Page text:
This civil rights movement timeline chronicles important dates during the struggles second chapter, the early 1960s. While the fight for racial equality began in the 1950s, the non-violent techniques the movement embraced began to pay off during the following decade. Civil rights activists and students across the South challenged segregation, and the relatively new technology of television allowed Americans to witness the often brutal response to these protests.
President Lyndon B. Johnson successfully pushed through the historic Civil Rights Act of 1964, and a number of other groundbreaking events unfolded between 1960 and 1964, the span covered by this timeline.
On Feb. 1, four young African-American men, students at North Carolina Agriculture and Technical College, go to a Woolworth in Greensboro, N.C., and sit down at a whites-only lunch counter. They order coffee. Despite being denied service, they sit silently and politely at the lunch counter until closing time. Their action marks the start of the Greensboro sit-ins, which sparks similar protests all over the South.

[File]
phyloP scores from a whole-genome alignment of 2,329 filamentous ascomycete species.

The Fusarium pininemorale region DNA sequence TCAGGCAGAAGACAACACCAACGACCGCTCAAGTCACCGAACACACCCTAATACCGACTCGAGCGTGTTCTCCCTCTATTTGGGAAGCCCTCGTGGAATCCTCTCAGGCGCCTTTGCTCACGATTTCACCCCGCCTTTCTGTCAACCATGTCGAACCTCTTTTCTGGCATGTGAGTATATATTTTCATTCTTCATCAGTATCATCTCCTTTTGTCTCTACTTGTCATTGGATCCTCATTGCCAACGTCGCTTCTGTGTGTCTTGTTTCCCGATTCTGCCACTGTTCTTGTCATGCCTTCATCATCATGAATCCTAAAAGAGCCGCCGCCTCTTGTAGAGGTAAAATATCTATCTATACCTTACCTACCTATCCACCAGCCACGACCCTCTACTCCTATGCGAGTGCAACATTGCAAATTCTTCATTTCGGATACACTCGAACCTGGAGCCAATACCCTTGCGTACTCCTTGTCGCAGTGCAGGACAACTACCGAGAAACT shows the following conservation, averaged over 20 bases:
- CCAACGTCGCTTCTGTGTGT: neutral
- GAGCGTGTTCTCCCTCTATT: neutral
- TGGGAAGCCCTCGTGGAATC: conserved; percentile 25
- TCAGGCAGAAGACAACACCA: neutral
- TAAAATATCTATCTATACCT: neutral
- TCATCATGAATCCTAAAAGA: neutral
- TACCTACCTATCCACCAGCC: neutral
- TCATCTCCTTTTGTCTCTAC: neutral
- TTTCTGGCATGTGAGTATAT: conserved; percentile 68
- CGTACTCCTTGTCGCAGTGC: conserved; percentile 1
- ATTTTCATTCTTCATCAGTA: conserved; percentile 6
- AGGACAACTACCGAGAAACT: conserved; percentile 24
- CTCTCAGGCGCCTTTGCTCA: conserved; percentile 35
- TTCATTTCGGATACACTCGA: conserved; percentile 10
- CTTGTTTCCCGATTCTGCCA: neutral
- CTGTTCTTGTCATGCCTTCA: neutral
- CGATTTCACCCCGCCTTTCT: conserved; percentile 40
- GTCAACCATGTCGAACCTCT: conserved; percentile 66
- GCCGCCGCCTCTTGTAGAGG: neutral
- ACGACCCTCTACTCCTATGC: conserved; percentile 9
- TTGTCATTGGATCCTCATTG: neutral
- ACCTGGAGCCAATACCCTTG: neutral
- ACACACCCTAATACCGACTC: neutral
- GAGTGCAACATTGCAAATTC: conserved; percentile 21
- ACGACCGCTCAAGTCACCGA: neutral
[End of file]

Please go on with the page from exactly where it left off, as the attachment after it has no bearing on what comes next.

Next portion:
On Oct. 19, Martin Luther King Jr. joins a student sit-in at a whites-only restaurant inside of an Atlanta department store, Richs. He is arrested along with 51 other protesters on the charge of trespassing. On probation for driving without a valid Georgia license (he had an Alabama license), a Dekalb County judge sentences King to four months in prison doing hard labor. Presidential contender John F. Kennedy phones Kings wife, Coretta, to offer encouragement, while the candidates brother, Robert Kennedy, convinces the judge to release King on bail. This phone call convinces many African-Americans to support the Democratic ticket.
On May 14, Freedom Riders, now traveling in two separate groups, are attacked outside Anniston, Ala. and in Birmingham, Ala. A mob throws a firebomb onto the bus in which the group near Anniston is riding. Members of the Ku Klux Klan attack the second group in Birmingham after making an arrangement with the